Beyond our analyses, Benton continues to champion fast, fair, open broadband for all by connecting stakeholders, supporting legal and policy experts, and curating and distributing vital information. Below are just a few other efforts from the Benton Institute.
Bringing Broadband to the Farmhouse, the Field, and Rural Communities
The United Soybean Board (USB) and the Benton Institute convened 24 participants in a discussion on broadband’s role in sustainable agriculture on May 4, 2021. Farmers, rural educators, agricultural experts, equipment manufacturers, broadband providers, and experts in public policy explored the connectivity needs of farmers and rural agricultural communities, with particular emphasis on how connected technologies can enable sustainable, data-driven agriculture. Farmers and their families, like all Americans, need high-performance broadband now—for their work, health, and education.
Meagan Kaiser, a farmer from Missouri representing USB, said, “This is not just about streaming video when the sun goes down. It’s about finding ways to incorporate more data so that we can make our businesses run with increasing efficiency and sustainability. We know that it’s important to have everybody at the table and to come together with farmers, agricultural leaders, and other experts and to figure out solutions to our issues.”
What kinds of connectivity do farmers need in the farmhouse or farm office, in the field, and in the community to enable sustainable, data-driven agriculture? We’ll be offering some answers later this summer.
Committed to Digital Equity
Building off his previous Benton publication, Digital Inclusion and Meaningful Broadband Adoption Initiatives, Benton Senior Faculty Research Fellow Colin Rhinesmith explains how low-cost devices and other affordability measures can inform the FCC’s Emergency Broadband Benefit Program, as well as other broadband policy proposals focused on promoting digital equity.
At the end of May at a National Digital Inclusion Alliance event, Benton’s Executive Director Adrianne B. Furniss presented the 2021 Charles Benton Digital Equity Champion Award to Monica Babine. Monica’s career in digital equity has served the state of Washington for over 30 years.
At Washington State University’s Extension’s Division of Governmental Studies & Services, Monica created the Broadband Action Team model to help local leaders interested in broadband planning. She’s seen these teams grow across Washington State, engaging people to identify local digital divides and make plans to bridge them. Babine’s many career achievements were recognized by Rep Cathy McMorris Rodgers (R-WA) on June 11, remarks which highlighted her having received the 2021 Digital Equity Champion Award.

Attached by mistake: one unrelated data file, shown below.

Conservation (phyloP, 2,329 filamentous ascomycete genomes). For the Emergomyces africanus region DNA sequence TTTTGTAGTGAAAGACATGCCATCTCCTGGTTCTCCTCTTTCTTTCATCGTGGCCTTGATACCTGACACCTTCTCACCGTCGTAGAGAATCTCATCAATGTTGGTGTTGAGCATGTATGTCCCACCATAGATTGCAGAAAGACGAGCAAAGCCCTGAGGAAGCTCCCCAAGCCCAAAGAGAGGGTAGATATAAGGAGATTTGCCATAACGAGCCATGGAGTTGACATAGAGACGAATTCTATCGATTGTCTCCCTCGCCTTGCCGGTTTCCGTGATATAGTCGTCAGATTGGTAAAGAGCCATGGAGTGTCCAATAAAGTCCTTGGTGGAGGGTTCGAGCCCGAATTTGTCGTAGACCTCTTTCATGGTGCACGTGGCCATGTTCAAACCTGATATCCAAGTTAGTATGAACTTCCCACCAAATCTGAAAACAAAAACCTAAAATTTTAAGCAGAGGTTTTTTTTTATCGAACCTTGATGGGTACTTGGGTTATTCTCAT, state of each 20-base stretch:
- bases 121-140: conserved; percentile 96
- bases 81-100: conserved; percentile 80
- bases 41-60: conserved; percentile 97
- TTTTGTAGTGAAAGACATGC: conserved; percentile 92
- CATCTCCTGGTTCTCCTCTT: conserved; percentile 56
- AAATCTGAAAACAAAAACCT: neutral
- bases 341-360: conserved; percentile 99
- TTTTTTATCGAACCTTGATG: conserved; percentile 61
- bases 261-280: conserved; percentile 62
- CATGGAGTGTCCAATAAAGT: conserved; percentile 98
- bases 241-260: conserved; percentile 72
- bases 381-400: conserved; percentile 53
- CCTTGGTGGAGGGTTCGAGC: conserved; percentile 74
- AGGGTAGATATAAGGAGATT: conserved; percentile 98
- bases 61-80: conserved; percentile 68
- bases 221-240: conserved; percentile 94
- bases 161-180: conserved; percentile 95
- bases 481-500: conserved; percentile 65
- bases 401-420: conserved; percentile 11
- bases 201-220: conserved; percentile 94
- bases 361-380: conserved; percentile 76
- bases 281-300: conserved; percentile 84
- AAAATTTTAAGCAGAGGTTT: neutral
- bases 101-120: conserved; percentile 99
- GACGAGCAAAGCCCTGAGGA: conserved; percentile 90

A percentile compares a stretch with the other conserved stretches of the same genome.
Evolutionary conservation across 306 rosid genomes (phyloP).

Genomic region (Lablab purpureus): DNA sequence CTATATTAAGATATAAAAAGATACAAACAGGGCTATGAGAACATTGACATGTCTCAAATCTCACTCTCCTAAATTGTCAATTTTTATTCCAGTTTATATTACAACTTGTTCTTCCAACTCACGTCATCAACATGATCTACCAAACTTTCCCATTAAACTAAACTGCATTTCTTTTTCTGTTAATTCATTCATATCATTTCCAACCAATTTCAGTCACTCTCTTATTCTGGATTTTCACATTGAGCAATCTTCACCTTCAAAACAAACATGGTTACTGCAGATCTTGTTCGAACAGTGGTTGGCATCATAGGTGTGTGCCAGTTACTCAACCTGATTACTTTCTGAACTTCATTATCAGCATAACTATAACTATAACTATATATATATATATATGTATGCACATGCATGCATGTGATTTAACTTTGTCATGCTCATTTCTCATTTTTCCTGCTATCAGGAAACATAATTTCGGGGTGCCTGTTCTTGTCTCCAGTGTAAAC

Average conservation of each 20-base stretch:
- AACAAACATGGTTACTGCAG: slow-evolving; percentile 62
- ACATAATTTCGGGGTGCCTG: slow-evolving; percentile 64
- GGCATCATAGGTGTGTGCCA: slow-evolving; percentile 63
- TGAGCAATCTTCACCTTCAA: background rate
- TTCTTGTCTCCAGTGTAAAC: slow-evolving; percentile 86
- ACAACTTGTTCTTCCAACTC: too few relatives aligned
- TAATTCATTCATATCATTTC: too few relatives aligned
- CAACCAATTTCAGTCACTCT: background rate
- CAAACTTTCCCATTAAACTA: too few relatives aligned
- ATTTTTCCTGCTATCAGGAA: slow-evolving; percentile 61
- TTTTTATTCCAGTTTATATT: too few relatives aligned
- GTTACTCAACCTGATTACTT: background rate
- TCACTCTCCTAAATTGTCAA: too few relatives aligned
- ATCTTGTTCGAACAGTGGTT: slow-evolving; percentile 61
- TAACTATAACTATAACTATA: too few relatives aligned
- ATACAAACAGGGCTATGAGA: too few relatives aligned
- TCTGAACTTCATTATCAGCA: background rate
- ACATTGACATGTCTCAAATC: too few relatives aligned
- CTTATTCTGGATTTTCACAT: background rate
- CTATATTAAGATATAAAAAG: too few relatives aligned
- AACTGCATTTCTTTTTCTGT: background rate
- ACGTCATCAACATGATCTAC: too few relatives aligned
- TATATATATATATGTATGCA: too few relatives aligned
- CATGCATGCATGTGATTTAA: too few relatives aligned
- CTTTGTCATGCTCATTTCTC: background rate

The 2021 Charles Benton Emerging Leader Award went to Geoff Millener, the senior program and operations officer at the Enterprise Center in Chattanooga, Tennessee, for his efforts to bring no-cost high-speed internet to 13,000 students across Hamilton County during the COVID-19 emergency. Geoff has also pushed for the use of data to understand the impact of EdConnect. He is part of a small group collaborating with a research team from Boston College to collect baseline data and monitor how the program impacts education, health, and other aspects of life. And he helped to raise more than $8 million to support local digital equity efforts in the last year.
On June 22, the Benton Institute named John Horrigan the new Benton Senior Fellow. In the coming months, Horrigan will lead Benton’s research on the FCC’s Lifeline program which provides discounted phone and internet service for low-income Americans. “I could not be more pleased to be part of the Benton Institute,” Horrigan said. “With its commitment to research and evidence in policy debates, Benton is an important voice in ensuring that communications policy adheres to the values of inclusiveness and equity. I am glad to contribute to it.”
On July 15, Horrigan dove into the early enrollment data of the FCC’s Emergency Broadband Benefit Program, finding that just 1 in 12 eligible households had enrolled so far.
Weekend Reads (resist tl;dr)
ICYMI from Benton
Aug 2—Connecting the Heartland: Closing the Adoption Gap and Promoting Digital Equity Webinar (Heartland Foward)
Aug 3—Emergency Connectivity Fund Program FAQs Webinar (FCC)
Aug 4—Broadband Infrastructure Program Webinar (NTIA)
Aug 5—August 2021 Open Meeting (FCC)
Aug 5—Broadband Infrastructure Program Webinar (NTIA)
Aug 11—Tribal Broadband Connectivity Program Webinar (NTIA)
Aug 12—Tribal Broadband Connectivity Program Webinar (NTIA)
Aug 18—Connecting Minority Communities Pilot Program Webinar (NTIA)
Aug 19—Connecting Minority Communities Pilot Program Webinar (NTIA)